S-2923/A-4901 (P.L.2015, c.244) requires school districts or charter schools to provide notification to parents or guardians of enrolled students on the upcoming administration of state assessments or commercially-developed standardized assessments. More specifically, no later than Oct. 1 of each school year, a school district and a charter school must provide to the parents or guardians of a student enrolled in the district or school information on any state assessment or commercially-developed standardized assessment that will be administered to the student in that school year. The commissioner of education is to provide a model document to each school district and charter school to provide the required information to parents or guardians and information on the costs incurred by the state associated with the administration of the state assessment. The bill also requires the commissioner to determine by regulation the information which will be provided to parents or guardians of students enrolled in the district or charter school. The specific information items listed in the bill will be required to be included in the commissioner’s regulations. The information provided annually to parents or guardians must also be available at the meeting of the board of education of the school district or the meeting of the board of trustees of the charter school at which the annual School Performance Reports are presented to the public. This law will first be applicable to the first full school year following enactment (i.e., the 2016-2017 school year).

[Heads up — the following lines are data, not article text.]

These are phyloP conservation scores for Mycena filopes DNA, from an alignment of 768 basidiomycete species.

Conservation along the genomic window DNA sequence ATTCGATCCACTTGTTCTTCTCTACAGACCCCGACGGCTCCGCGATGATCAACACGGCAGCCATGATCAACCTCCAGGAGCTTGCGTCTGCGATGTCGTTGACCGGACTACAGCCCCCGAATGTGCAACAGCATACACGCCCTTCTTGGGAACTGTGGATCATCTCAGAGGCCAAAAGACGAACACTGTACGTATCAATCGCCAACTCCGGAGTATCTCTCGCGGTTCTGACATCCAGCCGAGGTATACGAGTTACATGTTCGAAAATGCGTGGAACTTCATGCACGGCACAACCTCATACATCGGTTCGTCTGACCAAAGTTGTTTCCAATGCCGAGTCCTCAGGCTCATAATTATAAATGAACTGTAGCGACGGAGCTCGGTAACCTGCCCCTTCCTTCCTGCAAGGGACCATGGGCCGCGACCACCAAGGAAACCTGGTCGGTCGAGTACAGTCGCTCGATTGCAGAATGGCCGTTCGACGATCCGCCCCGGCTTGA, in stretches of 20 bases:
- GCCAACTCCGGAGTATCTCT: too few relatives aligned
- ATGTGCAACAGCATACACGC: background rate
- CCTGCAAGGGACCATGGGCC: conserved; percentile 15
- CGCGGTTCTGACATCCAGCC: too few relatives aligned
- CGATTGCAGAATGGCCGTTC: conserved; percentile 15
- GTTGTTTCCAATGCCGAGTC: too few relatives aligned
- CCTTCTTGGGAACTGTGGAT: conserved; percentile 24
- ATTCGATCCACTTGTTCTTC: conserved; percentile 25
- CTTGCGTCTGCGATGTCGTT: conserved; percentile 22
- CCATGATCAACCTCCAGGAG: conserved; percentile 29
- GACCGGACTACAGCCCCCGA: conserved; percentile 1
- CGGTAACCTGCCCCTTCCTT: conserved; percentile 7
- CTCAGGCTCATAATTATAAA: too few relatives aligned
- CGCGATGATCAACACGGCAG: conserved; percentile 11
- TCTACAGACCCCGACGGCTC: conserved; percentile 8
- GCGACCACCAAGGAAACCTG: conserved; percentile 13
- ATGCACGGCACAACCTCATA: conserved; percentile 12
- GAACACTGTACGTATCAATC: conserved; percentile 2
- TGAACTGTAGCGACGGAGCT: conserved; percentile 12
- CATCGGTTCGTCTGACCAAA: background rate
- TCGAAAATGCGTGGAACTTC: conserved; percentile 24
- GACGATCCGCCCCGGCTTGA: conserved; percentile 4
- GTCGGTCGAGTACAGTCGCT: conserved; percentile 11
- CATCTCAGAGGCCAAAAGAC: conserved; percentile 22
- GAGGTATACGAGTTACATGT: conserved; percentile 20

The governor also signed S-2922/A-4925 (P.L.2015, c.243), which requires the NJDOE to link on its website to the N.J. Department of Treasury’s website where a list is maintained of all contractors, subcontractors, advisors, or consultants employed or retained by the treasury department for any work associated with the administration, evaluation, monitoring of social media for security breaches, grading, or ongoing development of state assessments.